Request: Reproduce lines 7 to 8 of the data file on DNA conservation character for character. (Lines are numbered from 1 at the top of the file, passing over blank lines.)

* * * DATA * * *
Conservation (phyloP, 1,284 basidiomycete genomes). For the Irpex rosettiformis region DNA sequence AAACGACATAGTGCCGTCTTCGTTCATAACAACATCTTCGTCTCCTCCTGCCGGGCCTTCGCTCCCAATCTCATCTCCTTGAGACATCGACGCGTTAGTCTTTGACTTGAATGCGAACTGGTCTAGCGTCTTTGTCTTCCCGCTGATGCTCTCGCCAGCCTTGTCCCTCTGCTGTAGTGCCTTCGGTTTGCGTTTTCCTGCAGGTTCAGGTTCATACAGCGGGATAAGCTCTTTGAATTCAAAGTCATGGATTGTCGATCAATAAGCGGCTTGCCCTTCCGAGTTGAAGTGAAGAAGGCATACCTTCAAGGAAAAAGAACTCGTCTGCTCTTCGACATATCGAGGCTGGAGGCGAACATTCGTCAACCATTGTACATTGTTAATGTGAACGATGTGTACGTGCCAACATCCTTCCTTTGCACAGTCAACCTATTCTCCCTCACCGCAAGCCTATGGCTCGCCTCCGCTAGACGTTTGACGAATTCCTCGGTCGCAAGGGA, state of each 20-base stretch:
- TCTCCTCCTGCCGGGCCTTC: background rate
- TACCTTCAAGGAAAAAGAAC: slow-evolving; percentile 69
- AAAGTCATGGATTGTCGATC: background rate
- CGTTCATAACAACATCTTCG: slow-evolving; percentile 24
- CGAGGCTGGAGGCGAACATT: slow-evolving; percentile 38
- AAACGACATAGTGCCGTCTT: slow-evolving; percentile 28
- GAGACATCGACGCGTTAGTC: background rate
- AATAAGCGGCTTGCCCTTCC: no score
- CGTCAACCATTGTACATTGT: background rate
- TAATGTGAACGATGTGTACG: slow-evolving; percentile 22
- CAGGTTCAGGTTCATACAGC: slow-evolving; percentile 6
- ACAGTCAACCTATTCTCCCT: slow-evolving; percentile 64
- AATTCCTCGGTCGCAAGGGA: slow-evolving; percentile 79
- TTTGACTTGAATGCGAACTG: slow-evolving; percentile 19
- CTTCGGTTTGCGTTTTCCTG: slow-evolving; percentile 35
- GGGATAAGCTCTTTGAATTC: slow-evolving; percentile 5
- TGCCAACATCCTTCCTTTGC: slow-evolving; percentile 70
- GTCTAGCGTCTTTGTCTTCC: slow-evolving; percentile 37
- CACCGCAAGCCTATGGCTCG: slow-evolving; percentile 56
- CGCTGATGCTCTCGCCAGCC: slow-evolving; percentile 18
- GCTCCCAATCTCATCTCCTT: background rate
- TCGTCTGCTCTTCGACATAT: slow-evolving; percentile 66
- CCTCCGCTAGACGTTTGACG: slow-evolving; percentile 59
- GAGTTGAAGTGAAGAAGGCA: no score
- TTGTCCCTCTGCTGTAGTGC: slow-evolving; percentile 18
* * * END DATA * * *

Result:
- AAACGACATAGTGCCGTCTT: slow-evolving; percentile 28
- GAGACATCGACGCGTTAGTC: background rate